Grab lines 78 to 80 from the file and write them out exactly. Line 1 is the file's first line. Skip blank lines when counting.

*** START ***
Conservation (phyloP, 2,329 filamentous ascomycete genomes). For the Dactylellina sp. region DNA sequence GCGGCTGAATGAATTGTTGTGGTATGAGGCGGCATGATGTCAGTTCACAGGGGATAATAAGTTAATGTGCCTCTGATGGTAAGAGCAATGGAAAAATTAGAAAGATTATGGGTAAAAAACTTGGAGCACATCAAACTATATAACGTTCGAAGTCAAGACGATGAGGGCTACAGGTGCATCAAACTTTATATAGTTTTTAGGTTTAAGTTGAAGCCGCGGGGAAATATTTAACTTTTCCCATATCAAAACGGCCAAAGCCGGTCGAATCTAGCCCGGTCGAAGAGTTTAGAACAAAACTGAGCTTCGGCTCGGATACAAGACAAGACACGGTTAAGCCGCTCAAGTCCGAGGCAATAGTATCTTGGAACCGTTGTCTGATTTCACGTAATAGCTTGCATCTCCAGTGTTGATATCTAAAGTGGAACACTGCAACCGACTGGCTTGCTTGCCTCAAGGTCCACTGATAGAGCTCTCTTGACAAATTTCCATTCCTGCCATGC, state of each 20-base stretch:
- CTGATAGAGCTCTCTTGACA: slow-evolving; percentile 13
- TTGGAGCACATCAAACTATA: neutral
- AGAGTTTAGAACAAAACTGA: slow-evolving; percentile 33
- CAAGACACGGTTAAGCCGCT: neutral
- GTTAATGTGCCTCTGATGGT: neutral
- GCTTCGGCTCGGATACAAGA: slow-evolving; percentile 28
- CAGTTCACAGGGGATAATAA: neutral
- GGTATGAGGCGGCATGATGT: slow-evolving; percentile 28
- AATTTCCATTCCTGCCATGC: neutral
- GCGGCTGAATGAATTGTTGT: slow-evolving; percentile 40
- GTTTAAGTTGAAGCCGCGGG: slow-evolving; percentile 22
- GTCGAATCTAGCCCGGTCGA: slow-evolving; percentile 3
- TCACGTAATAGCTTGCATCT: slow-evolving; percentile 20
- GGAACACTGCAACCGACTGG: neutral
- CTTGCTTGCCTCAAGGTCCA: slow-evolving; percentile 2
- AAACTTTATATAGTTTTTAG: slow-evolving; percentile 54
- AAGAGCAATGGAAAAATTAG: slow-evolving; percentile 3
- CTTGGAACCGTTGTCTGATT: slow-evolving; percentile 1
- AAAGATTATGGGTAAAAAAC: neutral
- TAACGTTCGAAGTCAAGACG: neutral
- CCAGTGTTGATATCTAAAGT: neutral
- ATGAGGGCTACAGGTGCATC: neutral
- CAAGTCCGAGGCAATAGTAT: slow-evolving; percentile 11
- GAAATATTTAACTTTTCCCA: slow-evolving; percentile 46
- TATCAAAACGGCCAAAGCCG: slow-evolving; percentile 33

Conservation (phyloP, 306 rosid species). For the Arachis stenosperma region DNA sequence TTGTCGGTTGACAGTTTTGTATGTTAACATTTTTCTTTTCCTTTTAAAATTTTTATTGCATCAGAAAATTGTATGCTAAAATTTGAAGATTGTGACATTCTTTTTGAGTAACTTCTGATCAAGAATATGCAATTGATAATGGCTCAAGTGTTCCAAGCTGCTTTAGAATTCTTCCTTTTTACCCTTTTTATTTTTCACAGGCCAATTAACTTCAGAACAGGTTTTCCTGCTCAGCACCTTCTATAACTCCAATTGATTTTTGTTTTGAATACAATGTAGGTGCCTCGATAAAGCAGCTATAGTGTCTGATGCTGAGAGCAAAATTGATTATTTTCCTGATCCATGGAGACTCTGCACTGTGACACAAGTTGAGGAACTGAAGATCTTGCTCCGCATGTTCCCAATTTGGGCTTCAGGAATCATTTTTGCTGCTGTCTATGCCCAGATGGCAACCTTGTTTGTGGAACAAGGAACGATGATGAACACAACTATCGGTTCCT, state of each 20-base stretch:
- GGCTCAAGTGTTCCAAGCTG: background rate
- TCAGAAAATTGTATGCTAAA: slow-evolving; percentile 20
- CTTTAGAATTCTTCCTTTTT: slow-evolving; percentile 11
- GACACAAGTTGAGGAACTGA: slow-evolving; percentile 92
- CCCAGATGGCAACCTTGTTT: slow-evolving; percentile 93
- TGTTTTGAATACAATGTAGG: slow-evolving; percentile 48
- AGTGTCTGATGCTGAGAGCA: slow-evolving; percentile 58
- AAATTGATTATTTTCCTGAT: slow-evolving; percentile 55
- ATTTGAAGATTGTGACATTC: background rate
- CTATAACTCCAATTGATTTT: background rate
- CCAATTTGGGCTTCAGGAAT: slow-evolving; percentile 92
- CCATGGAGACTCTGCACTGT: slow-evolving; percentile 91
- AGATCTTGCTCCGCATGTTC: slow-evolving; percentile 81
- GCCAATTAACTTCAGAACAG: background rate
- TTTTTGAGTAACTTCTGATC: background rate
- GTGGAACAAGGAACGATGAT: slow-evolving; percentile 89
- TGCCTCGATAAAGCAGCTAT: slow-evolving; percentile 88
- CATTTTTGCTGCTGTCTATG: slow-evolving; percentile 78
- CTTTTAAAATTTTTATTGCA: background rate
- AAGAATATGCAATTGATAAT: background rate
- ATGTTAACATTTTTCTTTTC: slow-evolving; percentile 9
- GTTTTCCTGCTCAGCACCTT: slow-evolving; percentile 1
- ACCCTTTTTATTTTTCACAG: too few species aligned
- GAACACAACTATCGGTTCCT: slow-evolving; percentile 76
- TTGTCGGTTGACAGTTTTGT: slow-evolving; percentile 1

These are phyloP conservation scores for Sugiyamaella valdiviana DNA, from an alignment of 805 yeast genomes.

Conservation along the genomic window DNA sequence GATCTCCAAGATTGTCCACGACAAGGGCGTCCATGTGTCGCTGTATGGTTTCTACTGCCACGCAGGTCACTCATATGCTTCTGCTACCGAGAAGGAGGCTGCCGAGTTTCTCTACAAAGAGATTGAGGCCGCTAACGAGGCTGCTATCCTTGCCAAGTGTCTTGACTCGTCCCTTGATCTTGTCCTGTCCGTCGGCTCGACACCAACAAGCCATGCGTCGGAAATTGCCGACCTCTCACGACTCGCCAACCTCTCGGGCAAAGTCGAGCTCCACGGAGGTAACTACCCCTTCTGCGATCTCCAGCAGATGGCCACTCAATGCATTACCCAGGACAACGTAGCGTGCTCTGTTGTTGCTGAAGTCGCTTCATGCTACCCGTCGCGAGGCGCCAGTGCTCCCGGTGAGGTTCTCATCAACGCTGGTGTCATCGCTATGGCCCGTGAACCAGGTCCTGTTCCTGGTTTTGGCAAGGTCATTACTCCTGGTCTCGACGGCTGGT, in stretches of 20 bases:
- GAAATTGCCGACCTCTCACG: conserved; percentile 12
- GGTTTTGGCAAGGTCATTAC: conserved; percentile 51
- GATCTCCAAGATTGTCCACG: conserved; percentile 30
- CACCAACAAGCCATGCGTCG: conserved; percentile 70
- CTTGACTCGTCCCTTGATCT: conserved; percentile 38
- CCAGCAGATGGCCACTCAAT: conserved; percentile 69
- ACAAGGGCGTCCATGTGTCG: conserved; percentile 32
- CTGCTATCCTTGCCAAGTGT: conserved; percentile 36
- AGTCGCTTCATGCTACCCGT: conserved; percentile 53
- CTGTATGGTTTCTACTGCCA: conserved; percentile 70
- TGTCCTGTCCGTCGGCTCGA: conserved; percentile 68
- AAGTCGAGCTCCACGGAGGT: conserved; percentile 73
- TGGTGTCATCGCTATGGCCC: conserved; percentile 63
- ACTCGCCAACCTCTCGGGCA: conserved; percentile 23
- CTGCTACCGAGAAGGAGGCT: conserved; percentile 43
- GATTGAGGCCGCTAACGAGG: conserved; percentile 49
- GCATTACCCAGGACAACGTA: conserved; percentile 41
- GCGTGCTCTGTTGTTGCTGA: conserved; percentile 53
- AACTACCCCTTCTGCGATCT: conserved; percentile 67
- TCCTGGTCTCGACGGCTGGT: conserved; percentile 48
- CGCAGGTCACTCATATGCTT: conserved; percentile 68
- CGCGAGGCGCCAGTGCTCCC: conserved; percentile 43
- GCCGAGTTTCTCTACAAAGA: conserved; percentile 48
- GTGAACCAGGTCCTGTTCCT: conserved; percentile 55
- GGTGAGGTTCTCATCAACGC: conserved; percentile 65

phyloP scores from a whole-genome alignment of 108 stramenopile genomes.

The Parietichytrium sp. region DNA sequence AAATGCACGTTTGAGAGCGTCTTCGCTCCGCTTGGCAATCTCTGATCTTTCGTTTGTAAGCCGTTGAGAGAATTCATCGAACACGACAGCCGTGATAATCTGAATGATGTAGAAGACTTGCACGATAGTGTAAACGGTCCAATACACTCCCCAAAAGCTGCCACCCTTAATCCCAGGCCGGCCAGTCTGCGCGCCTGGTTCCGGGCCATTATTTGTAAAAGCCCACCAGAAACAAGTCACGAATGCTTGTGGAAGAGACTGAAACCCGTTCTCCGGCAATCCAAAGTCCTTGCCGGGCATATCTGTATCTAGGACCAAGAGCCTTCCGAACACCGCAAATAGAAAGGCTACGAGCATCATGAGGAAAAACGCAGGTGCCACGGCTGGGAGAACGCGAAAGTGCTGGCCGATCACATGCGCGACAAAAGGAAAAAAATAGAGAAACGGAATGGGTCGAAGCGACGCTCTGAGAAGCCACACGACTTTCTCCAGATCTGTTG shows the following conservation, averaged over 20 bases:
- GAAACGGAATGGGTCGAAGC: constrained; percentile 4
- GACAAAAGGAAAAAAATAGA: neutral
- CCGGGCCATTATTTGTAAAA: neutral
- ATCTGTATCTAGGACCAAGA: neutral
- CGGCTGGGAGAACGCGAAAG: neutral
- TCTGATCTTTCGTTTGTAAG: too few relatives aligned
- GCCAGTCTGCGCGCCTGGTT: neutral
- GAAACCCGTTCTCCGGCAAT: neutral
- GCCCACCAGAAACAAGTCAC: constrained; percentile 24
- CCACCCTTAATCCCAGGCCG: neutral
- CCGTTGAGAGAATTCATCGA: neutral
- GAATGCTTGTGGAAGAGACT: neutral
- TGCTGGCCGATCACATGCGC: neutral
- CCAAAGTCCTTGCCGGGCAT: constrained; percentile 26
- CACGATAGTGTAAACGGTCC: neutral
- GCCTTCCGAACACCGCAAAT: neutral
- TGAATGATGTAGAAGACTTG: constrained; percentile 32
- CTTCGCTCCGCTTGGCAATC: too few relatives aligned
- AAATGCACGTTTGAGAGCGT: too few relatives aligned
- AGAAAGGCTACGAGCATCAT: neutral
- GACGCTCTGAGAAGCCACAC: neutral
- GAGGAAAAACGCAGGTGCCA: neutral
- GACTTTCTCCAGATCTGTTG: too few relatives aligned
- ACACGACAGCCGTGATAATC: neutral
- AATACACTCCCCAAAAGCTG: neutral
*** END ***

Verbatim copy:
- GTGAACCAGGTCCTGTTCCT: conserved; percentile 55
- GGTGAGGTTCTCATCAACGC: conserved; percentile 65

phyloP scores from a whole-genome alignment of 108 stramenopile genomes.